Isaac wrote the following speech for the GAR installation services on January 7, 1910.
Ladies of WRC & Comrades
This being our first meeting in 1910 I wish you all a prosperous & happy new yr & may the prosperity of our land & the comforts of life that we Enjoy Compensate in part for the Sorrows of the past yr
in assuming again the duties of this office for the 14 time I thank my Comrades for their unanimous & continued confidence we have missed no meeting the past yr & the few in No [number] it was more than made up in TC&L [one of Isaac’s abbreviations] 8 applications were sent from our post for admissions to our Soldiers home & 2 of our Comrades are there now & Enjoying life & the comforts of home I hear from them frequently & here is a bill of fare of their Christmas dinner & ladies & comrades the more I think of these things the more I am impressed with the thot [thought] that the Soldier of the Civil war is the best cared for has the most reason to be thankful & the least reason to complain of any man or Set of men living rich or poor
in the first place he lived to return from the war to home & loved ones after many hardships & being shot at no one but the recording Angel knows how many times & he Should feel thankful & if he was injured in any way he is provided with a pension according to his injury & when old age comes on & he is physically unable to earn a living he recvs a pension according to his age & in the mean time he is up held & Encouraged morally Socially & financially by the best organization of women in the US an organization all that of Self is lost in the good they may do for others they are indeed & in truth our auxillary & last but by no means least we have our Soldiers homes State & Natl where Evry comfort of life is furnished & all as free as the air we breathe truly the Soldier of the Civil war has much to be thankful for & little to complain of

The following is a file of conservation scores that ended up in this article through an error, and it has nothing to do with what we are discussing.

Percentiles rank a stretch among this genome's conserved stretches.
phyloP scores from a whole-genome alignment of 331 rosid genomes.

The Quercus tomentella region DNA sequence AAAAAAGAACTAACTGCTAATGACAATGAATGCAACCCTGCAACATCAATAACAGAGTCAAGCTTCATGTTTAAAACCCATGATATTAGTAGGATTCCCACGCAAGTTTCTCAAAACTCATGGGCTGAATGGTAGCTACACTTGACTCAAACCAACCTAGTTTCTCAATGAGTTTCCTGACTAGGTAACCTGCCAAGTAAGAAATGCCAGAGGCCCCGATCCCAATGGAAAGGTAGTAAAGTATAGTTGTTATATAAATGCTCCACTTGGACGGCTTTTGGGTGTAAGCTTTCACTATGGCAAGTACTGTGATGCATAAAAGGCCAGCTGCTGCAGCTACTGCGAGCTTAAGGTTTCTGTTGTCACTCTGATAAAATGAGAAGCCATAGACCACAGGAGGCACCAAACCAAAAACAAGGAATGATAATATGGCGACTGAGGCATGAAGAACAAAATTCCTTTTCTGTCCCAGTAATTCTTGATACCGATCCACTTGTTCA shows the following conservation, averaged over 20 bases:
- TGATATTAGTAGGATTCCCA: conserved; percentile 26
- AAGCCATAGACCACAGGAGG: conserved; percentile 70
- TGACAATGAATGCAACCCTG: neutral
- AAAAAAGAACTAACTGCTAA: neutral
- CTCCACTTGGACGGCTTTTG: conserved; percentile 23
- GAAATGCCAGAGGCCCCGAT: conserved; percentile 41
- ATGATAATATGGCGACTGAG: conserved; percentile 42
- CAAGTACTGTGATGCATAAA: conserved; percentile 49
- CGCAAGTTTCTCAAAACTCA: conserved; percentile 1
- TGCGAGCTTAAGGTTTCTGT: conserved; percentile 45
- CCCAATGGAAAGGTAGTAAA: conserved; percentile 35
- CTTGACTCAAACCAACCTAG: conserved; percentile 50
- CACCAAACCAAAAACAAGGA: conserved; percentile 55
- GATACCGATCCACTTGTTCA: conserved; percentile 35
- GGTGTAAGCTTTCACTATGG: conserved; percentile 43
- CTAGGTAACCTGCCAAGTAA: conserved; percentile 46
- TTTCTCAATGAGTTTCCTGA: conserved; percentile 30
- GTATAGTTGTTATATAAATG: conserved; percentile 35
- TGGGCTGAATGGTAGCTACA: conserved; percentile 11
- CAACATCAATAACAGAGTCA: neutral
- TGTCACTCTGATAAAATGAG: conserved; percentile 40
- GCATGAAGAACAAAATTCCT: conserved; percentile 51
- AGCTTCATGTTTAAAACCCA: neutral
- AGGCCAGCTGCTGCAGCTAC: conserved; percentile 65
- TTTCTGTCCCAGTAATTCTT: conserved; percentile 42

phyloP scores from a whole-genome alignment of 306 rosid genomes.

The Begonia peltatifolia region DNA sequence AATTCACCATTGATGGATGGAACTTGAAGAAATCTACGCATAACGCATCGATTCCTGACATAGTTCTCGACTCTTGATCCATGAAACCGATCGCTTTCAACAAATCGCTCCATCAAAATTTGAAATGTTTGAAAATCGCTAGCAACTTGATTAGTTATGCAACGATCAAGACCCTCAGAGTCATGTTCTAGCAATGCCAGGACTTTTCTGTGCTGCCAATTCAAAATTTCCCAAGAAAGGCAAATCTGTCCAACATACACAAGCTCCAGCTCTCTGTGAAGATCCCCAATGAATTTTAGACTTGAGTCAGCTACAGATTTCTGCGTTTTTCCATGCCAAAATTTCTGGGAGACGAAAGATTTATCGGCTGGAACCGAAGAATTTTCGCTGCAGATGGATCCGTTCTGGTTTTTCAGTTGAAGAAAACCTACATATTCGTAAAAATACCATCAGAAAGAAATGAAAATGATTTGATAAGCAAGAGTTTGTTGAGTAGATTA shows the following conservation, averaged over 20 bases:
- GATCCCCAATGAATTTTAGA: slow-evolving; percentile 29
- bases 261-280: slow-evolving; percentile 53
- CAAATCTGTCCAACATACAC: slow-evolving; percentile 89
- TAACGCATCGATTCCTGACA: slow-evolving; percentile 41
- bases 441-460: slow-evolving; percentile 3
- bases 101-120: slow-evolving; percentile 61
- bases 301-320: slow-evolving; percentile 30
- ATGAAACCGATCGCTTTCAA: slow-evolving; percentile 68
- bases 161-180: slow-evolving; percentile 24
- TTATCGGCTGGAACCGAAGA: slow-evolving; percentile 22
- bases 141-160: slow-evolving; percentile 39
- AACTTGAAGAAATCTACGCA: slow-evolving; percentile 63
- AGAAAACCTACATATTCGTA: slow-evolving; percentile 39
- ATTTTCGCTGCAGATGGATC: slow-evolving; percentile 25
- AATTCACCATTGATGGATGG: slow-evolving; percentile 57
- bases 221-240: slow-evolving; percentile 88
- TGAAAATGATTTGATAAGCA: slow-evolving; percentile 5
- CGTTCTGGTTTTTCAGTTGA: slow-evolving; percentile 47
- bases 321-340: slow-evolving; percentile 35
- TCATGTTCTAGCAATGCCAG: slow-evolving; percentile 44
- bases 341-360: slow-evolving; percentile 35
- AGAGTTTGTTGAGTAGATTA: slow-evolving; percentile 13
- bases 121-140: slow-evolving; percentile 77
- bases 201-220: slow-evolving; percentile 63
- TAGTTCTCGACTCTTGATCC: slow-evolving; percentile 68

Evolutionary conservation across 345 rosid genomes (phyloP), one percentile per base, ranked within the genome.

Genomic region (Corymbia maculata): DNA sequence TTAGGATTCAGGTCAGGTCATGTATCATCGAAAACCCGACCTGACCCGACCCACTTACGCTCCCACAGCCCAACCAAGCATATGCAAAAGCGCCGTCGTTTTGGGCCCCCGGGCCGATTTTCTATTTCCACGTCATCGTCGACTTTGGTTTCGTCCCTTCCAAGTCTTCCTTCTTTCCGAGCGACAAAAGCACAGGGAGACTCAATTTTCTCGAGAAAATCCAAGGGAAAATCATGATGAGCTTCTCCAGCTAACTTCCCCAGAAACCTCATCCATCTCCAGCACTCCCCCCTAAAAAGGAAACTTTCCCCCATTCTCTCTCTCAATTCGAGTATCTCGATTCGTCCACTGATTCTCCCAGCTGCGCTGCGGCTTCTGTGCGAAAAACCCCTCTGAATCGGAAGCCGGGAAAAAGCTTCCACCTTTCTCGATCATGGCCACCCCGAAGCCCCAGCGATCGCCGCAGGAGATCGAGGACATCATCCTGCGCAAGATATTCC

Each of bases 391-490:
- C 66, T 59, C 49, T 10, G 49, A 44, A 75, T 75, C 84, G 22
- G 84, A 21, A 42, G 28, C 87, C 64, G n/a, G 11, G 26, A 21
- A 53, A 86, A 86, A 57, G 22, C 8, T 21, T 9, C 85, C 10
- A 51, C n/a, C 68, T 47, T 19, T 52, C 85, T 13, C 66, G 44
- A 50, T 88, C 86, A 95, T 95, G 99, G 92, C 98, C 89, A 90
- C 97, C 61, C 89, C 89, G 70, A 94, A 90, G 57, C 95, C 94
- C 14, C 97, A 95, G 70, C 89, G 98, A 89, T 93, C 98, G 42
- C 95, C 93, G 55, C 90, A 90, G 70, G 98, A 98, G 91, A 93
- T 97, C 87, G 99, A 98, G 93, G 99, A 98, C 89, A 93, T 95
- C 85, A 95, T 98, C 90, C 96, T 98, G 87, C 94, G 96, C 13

& ladies I want to thank you for meeting with us on this occasion & for the most Excellent dinner that we Enjoyed the only criticism I have to make is you have done too much you have taken too much pains as the Saying goes the game is not worth the powder but deserving or undeserving we appreciate it I assure you we do & I thank you not only as an organization but I thank you Each one individually for the good dinner & the most Excellent music furnished & the pains taken genly [generally] to make this a pleasant time & that Each comrade may Show his appreciation I ask for a standing vote of thanks from Ed Hamlin Post to our sister organization we now Stand til called by Pres [president] WRC
All rights reserved. The journal entries contained in this blog are part of the I. N. Carr Papers, Ms132, Special Collections, State Historical Society of Iowa, 402 Iowa Avenue, Iowa City, Iowa, 52240-1806, (319) 335-3916. They may not be reproduced or used in any manner whatsoever without the express written permission of the State Historical Society of Iowa. Please see the “Conditions for Reproduction” on the copyright page for guidance before using the material contained on this site. Information in these posts is taken from Isaac's journals and speeches written between 1861 and 1923. If you had ancestors who lived in Washington County, Iowa, they might be mentioned in Isaac's diary. Try searching for them in the search box, below. Use spelling variations in your search as names were often spelled differently.